Chennai music and dance festival is a celebration of classical music and dance of South India (Carnatic Music) held during mid December to mid January in the capital city of Chennai. The festival is held at a number of venues around the city by various sabhas or organizations.The 'Margazhi festival of dance and music' started early back in 1927, to commemorate the anniversary of Madras Music Academy every December was later adopted by various organizations which held art festivals in different parts of the city.The city comes alive with the festival which has now developed into a cultural extravaganza with more than 2000 participants. Performances include Vocal and Instrumental music, Dance - solo and group, both by junior and senior artistes. Even upcoming artists get a chance to perform along with well-established artists. The music includes songs in various South Indian languages like Tamil, Telugu and Kannada and instruments like Flute, 'Veena' (a large string instrument) 'Goottuvadyam' (similar to Veena but without frets), 'Nagaswaram' (pipe), 'Thavil' (percussion instrument), 'Mridangam' (drum), and even 'Ghatam' (a mud pot).
Velankanni Festival (Aug - Sep) :
With a panoramic waterfront location, the Velankanni Shrine Church is one of Chennai's most prominent attractions. Not to be confused with the more famous Mother Mary Church in Nagapattinam, this church in Besant Nagar is equally significant to local Christians. The simple yet assertive design of the structure makes it an architectural marvel. Most first time visitors are enamoured by the pretty statues contained in glass structures that depict various scenes from the life of Jesus Christ. Regular masses take place separately in Tamil and English, and attached to the church is a stage where cultural events take place. Ashtalakshmi temple, another important religious sight is located close to the church.
Margazhi Festivals (Dec-Jan) :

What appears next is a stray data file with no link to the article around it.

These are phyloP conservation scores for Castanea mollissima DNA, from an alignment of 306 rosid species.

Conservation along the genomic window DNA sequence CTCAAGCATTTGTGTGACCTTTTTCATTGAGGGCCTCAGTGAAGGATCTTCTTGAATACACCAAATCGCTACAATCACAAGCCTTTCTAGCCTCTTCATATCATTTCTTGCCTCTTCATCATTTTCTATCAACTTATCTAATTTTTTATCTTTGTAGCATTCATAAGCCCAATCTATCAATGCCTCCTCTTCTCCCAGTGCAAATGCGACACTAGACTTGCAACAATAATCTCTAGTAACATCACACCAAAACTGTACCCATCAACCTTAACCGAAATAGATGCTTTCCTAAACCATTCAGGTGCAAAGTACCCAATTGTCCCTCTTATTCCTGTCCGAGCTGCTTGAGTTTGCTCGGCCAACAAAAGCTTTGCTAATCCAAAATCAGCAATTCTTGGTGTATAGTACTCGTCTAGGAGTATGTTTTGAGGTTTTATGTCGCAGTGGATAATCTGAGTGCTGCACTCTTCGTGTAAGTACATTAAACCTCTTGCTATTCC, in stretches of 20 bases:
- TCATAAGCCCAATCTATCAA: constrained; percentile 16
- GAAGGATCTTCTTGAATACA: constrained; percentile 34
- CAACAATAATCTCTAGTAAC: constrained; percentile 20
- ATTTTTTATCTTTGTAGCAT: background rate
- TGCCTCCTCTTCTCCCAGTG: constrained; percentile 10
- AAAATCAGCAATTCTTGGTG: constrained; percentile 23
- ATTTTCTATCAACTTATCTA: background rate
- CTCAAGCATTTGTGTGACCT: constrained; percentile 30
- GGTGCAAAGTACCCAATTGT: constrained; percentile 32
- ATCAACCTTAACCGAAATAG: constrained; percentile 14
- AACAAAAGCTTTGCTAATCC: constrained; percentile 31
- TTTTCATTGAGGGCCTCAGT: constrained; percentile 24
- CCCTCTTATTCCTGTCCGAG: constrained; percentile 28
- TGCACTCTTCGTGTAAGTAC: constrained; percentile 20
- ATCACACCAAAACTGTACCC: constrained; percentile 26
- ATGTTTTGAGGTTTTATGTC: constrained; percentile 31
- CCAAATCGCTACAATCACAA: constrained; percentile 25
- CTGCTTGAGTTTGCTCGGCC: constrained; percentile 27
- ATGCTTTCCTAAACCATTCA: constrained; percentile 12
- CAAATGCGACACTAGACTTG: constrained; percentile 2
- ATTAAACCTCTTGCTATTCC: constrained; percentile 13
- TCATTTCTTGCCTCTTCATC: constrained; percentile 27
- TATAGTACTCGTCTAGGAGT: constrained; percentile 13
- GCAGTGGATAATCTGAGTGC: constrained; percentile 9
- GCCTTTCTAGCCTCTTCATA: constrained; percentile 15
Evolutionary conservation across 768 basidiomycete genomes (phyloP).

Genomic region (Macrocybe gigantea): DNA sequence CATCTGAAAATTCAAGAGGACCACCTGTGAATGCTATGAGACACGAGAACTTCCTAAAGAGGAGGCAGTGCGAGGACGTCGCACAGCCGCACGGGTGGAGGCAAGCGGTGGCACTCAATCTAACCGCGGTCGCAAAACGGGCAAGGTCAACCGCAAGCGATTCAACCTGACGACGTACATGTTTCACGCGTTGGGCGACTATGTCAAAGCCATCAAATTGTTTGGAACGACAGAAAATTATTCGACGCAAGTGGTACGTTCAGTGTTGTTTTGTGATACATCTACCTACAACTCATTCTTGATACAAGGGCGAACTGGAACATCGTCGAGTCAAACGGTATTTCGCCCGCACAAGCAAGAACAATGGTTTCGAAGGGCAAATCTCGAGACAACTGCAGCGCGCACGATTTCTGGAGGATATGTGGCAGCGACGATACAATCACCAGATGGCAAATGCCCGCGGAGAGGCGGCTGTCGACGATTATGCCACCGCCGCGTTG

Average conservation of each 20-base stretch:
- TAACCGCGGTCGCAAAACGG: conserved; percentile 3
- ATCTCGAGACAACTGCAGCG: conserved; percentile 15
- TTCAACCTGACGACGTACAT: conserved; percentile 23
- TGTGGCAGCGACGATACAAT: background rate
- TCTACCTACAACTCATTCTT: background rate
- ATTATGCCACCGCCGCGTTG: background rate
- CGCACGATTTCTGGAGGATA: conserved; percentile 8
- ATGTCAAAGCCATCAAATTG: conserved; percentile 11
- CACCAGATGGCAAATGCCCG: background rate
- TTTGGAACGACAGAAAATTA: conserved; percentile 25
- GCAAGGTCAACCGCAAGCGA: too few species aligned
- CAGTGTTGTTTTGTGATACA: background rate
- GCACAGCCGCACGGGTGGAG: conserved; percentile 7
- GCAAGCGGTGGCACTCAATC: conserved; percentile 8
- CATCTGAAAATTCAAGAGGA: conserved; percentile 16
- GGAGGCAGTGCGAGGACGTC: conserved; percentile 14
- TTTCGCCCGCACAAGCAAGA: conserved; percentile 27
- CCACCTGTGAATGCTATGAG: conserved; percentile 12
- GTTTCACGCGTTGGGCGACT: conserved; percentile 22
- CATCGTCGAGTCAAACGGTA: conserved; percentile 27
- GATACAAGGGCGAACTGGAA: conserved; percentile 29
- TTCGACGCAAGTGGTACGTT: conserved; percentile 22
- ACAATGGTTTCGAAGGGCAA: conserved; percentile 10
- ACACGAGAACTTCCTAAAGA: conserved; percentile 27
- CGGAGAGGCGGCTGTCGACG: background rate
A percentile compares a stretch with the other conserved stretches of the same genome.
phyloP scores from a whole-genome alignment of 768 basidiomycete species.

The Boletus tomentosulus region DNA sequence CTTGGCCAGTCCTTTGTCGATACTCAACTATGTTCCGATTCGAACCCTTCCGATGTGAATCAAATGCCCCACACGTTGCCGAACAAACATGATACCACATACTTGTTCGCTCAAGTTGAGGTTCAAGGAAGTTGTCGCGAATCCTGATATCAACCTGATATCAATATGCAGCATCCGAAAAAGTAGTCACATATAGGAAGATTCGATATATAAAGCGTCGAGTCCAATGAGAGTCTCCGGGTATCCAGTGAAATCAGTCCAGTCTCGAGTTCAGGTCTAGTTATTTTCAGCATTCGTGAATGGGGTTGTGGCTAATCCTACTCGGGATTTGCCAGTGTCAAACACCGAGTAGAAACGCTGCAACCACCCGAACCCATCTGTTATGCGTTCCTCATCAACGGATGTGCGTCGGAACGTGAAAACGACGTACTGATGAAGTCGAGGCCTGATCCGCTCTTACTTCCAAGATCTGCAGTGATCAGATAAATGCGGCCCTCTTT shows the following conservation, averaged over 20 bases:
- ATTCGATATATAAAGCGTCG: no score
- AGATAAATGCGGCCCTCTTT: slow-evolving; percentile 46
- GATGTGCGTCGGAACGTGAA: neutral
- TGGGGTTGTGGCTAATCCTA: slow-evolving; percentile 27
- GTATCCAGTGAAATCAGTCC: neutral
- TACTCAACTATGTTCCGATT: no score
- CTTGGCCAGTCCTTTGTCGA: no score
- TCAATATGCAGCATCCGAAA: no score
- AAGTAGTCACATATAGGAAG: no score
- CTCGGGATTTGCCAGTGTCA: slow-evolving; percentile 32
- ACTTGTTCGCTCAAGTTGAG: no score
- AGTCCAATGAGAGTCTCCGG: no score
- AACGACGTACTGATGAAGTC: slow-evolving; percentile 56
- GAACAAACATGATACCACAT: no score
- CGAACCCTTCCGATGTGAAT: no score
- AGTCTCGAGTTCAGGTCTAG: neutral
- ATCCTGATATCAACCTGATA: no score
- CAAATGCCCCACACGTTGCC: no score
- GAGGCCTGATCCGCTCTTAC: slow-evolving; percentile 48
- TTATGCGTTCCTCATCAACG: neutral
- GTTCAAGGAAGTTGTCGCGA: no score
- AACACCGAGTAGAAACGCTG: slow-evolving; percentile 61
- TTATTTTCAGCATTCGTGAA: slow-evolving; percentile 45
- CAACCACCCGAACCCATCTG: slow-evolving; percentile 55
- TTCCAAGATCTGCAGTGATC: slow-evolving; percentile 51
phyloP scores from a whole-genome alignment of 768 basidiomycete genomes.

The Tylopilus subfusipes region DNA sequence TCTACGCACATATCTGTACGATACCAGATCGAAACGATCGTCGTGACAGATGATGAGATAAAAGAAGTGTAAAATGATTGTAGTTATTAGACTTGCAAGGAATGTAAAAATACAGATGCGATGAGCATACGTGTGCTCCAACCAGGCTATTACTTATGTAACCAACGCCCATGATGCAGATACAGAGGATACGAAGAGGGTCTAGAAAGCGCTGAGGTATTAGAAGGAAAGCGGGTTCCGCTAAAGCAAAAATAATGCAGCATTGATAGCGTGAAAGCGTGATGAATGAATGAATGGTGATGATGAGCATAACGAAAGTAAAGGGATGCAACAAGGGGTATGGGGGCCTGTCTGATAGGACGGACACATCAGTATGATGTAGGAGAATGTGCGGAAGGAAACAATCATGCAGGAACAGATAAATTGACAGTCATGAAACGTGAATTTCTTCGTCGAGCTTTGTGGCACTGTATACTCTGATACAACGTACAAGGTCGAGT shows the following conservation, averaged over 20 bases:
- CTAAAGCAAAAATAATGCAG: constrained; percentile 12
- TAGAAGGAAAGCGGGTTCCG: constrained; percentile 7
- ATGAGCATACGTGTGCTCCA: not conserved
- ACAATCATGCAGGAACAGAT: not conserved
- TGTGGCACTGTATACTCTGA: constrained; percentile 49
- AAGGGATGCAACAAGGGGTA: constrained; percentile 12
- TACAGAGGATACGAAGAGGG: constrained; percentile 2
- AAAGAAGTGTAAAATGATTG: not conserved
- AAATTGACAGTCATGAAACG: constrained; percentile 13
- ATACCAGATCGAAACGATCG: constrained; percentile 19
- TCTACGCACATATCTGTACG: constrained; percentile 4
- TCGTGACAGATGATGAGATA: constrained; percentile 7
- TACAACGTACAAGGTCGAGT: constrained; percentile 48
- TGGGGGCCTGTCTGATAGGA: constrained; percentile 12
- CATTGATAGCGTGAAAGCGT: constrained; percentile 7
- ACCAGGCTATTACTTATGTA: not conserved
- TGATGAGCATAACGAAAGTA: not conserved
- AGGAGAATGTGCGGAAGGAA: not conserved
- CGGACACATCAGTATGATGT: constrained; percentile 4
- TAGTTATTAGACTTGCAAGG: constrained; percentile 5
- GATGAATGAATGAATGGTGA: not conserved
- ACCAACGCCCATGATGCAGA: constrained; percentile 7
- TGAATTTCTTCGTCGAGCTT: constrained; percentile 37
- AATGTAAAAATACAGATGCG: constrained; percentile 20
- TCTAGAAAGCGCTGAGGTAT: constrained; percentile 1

The entire month of Margazhi is a period of
early morning bath. Prayer and temple worship
completed before dawn, In spite of the chilly
weather. The songs of Thirupavai and
Thiruvenpavai are sung. In recent times, this is
also the time of music festival, when concerts
and dance programmes are held in the evenings,
especially in the metro Chennai.
The festival dedicated to Lord Muruga (a form of Lord Shiva), 'Kavadi' is much more than fulfilling the vow to the Lord in exchange of some wish-fulfillment, it is one of the most awesome festivals of India that makes one wonder whether there is more to the world than one can sense through one's sense organs. The vows range from simpler ones to the painful ones, which are claimed to be the result of the supreme love for God. It is said that once the worldly wish is fulfilled, the devotee takes the Kavadi and in the process comes so close to God that he attains the supreme state of devotion.
A truly secular festival - where devotees flock to the shrine of saint Quadirwali, believed to do equal good to people of all faiths. One of the descendants of the Saint is chosen as a Peer or spiritual leader and is honoured with offerings. On the tenth day of the festival, the Saint's tomb is annointed with sandalwood - and later the holy sandal paste, renowned for its healing powers, is distributed to everyone.